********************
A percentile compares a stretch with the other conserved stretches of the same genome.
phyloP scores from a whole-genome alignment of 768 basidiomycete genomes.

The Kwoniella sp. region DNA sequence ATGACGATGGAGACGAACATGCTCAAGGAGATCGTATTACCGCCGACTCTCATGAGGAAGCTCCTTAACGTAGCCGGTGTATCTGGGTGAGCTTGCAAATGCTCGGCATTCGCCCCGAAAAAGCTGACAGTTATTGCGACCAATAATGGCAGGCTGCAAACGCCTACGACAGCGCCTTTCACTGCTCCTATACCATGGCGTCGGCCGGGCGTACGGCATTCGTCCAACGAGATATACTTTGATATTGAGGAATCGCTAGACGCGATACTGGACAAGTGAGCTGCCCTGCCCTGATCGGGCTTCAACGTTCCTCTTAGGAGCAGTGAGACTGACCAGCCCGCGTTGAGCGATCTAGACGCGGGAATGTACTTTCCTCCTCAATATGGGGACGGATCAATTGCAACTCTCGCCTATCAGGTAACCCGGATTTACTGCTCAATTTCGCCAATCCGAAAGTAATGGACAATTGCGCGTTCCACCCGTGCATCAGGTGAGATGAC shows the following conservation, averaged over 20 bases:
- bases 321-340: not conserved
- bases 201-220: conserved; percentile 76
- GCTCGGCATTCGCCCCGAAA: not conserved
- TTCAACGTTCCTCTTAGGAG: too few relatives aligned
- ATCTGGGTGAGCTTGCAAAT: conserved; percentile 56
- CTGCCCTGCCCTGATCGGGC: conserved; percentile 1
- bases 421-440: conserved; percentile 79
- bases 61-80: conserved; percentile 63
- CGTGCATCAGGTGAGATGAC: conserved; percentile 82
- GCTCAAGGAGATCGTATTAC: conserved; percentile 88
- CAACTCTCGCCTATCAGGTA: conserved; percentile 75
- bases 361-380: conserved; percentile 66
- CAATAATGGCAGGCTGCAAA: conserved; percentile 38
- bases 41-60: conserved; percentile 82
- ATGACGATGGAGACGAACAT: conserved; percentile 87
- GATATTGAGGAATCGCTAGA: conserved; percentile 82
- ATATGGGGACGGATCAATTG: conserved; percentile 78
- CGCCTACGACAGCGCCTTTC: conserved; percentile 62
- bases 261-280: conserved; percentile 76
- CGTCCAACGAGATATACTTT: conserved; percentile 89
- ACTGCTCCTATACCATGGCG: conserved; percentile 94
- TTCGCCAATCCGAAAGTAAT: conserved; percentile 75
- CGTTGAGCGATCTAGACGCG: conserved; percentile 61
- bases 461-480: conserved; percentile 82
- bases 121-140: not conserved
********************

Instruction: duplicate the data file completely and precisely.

A percentile compares a stretch with the other conserved stretches of the same genome.
phyloP scores from a whole-genome alignment of 768 basidiomycete genomes.

The Kwoniella sp. region DNA sequence ATGACGATGGAGACGAACATGCTCAAGGAGATCGTATTACCGCCGACTCTCATGAGGAAGCTCCTTAACGTAGCCGGTGTATCTGGGTGAGCTTGCAAATGCTCGGCATTCGCCCCGAAAAAGCTGACAGTTATTGCGACCAATAATGGCAGGCTGCAAACGCCTACGACAGCGCCTTTCACTGCTCCTATACCATGGCGTCGGCCGGGCGTACGGCATTCGTCCAACGAGATATACTTTGATATTGAGGAATCGCTAGACGCGATACTGGACAAGTGAGCTGCCCTGCCCTGATCGGGCTTCAACGTTCCTCTTAGGAGCAGTGAGACTGACCAGCCCGCGTTGAGCGATCTAGACGCGGGAATGTACTTTCCTCCTCAATATGGGGACGGATCAATTGCAACTCTCGCCTATCAGGTAACCCGGATTTACTGCTCAATTTCGCCAATCCGAAAGTAATGGACAATTGCGCGTTCCACCCGTGCATCAGGTGAGATGAC shows the following conservation, averaged over 20 bases:
- bases 321-340: not conserved
- bases 201-220: conserved; percentile 76
- GCTCGGCATTCGCCCCGAAA: not conserved
- TTCAACGTTCCTCTTAGGAG: too few relatives aligned
- ATCTGGGTGAGCTTGCAAAT: conserved; percentile 56
- CTGCCCTGCCCTGATCGGGC: conserved; percentile 1
- bases 421-440: conserved; percentile 79
- bases 61-80: conserved; percentile 63
- CGTGCATCAGGTGAGATGAC: conserved; percentile 82
- GCTCAAGGAGATCGTATTAC: conserved; percentile 88
- CAACTCTCGCCTATCAGGTA: conserved; percentile 75
- bases 361-380: conserved; percentile 66
- CAATAATGGCAGGCTGCAAA: conserved; percentile 38
- bases 41-60: conserved; percentile 82
- ATGACGATGGAGACGAACAT: conserved; percentile 87
- GATATTGAGGAATCGCTAGA: conserved; percentile 82
- ATATGGGGACGGATCAATTG: conserved; percentile 78
- CGCCTACGACAGCGCCTTTC: conserved; percentile 62
- bases 261-280: conserved; percentile 76
- CGTCCAACGAGATATACTTT: conserved; percentile 89
- ACTGCTCCTATACCATGGCG: conserved; percentile 94
- TTCGCCAATCCGAAAGTAAT: conserved; percentile 75
- CGTTGAGCGATCTAGACGCG: conserved; percentile 61
- bases 461-480: conserved; percentile 82
- bases 121-140: not conserved